Why are “massive,” “open,” and “online” often seen as threats within the hallways of higher education? MOOCs have become the scary monsters under the bed, unpredictable in the dark bedroom of teaching in the age of the Internet. Are they going to destroy everything professors, administrators, and even students hold dear about teaching and learning?
The distinction between cMOOC and xMOOC is pedagogically very significant for understanding the impact of networked learning on higher education. While the mainstream press has generally approached MOOCs with curiosity and some degree of balance, much of “MOOC Mania” in the higher ed press has been of the fear and loathing variety and readily lumps both styles of MOOCing together.
While xMOOCs “extend” the traditional, lecture-based classroom into virtual environments, cMOOCs have been quietly revolutionizing what we can do as learners and as educators. (If you’ve never done so, take a peek at ds106 for a really cool example.) I’m currently participating in the second networked learning opportunity coming out of Northwestern University’s Masters in Learning and Organizational Change program. Piloted by an unsung hero of connectivist learning, Jeff Merrell, this open learning community (primarily visible on Google+ and on Twitter #MSLOC430) is associated with a face-to-face class of MSLOC students, creating special challenges around the fine lines between openness and structure. For those of us engaging only with the connectivist open part, we get to re-connect (some of us met a year or so ago in Exploring PLNs, another open MSLOC gig that focused at a meta-level on defining and delineating the nature of personal learning networks, while allowing participants to almost effortlessly make new PLNs). Participants encounter and grow their curiosities as much as their knowledge through our discussion comments, blog posts, and comments on each others’ posts. The etiquette is to comment, and I have found the pressure to not just “lurk” but also to say something extremely refreshing. Academics often don’t want to say anything until it is polished and publishable. Connectivist MOOCing often means a more raw approach, one in which the writer/commenter feels vulnerable and exposed.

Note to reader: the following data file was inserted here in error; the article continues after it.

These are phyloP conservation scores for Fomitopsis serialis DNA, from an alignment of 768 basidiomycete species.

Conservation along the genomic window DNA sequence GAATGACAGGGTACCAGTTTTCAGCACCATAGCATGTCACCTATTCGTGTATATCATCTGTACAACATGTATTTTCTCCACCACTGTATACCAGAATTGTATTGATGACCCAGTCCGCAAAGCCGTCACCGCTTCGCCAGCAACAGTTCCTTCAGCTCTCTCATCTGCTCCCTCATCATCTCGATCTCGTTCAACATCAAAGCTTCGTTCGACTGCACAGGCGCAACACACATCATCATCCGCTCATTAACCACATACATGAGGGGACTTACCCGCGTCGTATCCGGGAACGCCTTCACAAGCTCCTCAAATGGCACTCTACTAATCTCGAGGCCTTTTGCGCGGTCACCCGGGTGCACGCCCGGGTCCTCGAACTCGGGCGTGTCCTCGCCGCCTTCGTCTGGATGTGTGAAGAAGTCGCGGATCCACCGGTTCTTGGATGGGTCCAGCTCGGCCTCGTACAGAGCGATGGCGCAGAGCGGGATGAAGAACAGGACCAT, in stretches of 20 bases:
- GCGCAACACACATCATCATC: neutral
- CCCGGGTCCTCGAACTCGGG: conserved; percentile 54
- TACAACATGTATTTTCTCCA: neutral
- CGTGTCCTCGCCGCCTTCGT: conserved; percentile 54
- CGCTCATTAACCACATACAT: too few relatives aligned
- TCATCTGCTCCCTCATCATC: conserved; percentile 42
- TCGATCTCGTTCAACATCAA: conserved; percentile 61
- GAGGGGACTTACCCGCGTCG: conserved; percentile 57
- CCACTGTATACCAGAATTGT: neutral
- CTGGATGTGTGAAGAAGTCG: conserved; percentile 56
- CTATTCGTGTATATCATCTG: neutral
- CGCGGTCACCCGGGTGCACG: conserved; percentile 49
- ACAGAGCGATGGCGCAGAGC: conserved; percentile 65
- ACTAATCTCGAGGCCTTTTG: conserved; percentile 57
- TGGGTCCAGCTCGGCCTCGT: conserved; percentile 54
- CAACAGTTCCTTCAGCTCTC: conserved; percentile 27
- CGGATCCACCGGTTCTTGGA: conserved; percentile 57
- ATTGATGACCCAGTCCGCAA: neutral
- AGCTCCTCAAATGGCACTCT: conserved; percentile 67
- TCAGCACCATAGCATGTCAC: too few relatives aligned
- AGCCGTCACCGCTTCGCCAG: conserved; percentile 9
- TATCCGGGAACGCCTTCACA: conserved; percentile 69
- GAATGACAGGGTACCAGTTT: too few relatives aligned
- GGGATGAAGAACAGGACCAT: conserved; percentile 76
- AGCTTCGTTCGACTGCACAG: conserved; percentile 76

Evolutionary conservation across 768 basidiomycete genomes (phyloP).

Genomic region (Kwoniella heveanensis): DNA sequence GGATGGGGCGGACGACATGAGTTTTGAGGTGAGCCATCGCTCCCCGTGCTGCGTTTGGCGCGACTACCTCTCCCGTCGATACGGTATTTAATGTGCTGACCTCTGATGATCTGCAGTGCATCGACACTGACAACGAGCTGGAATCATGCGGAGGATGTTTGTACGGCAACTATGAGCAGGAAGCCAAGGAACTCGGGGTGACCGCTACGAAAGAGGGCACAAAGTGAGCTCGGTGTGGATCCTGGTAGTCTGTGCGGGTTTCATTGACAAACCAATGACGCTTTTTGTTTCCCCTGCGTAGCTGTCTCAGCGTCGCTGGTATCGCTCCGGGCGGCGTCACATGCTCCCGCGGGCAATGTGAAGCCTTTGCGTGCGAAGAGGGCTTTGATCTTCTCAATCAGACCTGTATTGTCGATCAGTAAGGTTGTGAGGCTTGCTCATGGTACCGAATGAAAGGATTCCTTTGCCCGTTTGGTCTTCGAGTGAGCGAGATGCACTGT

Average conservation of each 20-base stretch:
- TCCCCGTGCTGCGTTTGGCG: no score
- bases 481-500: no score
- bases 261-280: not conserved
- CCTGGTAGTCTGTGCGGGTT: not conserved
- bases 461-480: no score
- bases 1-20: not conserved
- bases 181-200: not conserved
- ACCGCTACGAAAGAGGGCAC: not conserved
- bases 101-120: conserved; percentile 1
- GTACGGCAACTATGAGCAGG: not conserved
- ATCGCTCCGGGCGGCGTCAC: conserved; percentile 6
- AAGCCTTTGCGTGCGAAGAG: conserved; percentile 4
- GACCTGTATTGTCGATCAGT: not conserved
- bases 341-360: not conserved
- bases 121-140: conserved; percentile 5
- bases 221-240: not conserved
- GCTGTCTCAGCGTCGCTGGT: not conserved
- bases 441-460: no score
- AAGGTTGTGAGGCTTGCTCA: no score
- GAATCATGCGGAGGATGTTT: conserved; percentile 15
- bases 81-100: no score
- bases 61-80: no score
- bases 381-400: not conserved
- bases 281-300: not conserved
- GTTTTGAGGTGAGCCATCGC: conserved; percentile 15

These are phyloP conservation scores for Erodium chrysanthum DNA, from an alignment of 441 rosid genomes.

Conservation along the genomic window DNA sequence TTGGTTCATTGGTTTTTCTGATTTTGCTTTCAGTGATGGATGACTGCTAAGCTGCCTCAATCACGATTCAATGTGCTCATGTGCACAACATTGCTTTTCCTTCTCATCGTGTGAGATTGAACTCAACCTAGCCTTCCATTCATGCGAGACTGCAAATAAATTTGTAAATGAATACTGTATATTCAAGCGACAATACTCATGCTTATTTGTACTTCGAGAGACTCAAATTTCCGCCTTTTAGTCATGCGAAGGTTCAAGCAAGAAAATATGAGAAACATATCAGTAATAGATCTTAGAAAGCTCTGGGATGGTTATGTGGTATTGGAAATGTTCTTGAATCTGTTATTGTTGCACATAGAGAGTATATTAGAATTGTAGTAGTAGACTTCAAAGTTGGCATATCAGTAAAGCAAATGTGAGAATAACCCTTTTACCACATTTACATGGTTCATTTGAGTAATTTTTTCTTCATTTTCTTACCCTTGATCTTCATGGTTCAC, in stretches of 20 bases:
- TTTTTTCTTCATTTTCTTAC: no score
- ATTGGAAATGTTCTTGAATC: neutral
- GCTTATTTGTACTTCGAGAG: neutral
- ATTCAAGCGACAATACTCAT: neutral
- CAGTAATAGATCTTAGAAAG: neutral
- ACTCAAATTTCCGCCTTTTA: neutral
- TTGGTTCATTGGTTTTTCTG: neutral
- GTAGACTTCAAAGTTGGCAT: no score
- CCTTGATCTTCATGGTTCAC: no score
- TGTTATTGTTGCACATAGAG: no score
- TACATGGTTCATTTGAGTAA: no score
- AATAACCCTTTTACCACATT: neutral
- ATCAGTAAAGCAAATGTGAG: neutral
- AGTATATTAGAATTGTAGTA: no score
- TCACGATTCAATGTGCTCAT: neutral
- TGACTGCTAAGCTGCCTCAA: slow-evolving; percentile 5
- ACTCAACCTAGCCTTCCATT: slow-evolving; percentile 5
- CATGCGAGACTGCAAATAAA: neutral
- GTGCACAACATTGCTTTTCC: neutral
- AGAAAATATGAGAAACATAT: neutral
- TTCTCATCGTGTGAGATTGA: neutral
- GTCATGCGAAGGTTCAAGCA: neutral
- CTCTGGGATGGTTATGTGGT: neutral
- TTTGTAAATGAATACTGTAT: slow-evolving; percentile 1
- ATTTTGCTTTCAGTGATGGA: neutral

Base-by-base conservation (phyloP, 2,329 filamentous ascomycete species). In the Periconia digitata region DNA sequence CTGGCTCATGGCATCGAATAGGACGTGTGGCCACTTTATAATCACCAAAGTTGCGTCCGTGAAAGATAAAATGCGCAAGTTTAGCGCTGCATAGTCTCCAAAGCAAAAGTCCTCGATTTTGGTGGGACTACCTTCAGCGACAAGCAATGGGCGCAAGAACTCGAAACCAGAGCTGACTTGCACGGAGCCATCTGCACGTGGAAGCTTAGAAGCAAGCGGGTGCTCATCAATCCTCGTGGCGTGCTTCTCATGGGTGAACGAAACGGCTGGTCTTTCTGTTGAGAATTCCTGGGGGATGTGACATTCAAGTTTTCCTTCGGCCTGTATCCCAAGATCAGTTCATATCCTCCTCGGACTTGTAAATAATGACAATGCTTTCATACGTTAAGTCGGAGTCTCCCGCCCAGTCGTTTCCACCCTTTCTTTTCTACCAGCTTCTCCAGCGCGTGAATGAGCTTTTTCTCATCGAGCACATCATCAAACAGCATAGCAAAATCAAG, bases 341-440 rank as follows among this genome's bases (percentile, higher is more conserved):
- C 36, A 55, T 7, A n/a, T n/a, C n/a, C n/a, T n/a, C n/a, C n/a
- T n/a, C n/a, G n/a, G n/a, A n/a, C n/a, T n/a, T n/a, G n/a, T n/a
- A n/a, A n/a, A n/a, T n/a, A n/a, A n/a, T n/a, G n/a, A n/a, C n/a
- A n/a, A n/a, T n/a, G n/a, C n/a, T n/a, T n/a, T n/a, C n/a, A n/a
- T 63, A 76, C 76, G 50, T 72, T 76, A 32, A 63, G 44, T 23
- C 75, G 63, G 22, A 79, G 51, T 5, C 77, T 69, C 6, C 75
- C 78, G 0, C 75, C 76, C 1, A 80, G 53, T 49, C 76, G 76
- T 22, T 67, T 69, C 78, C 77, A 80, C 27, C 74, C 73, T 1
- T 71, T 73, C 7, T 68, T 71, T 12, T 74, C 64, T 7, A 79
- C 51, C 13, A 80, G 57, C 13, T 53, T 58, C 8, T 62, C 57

Perhaps more messy than massive, cMOOCs can be confusing at first glance. Dave Cormier reminds us that focus is central; you have to have a reason for connecting, for engaging. What am I trying to accomplish by adding another piece to my overblown schedule, spending most of a Friday reading, thinking, and engaging with questions about networked learning? I want to reflect on how I learn what I learn, so that I can apply those reflections in my teaching.
Instruction is not equivalent to learning. Such a simple statement, made here by Steve Downes, where he argues that the “clear-instruction-is-all-you-need” philosophy is the central problem with most learning management systems (like Moodle or Blackboard), and ultimately with much of the obsolescence of traditional classrooms.
Maybe MOOCs will go away if faculty and administrators dig their heels in hard enough. But most likely this impulse is more like closing your eyes and hoping the monster is really just a dust bunny under the bed. Networked learning is not going away. And the coolest thing about it is that it means we finally have to relinquish control of the classroom and allow it to become a cooperative, collaborative space – whether virtual or face-to-face.
Faculty dialogue that can actually contribute to shaping change in higher ed has to get off the restricting dualism of choosing between the MOOC-bashing or the MOOC-celebrating bandwagons and attend to the specificities of new pedagogical practices. We need to try, participate, make, and do.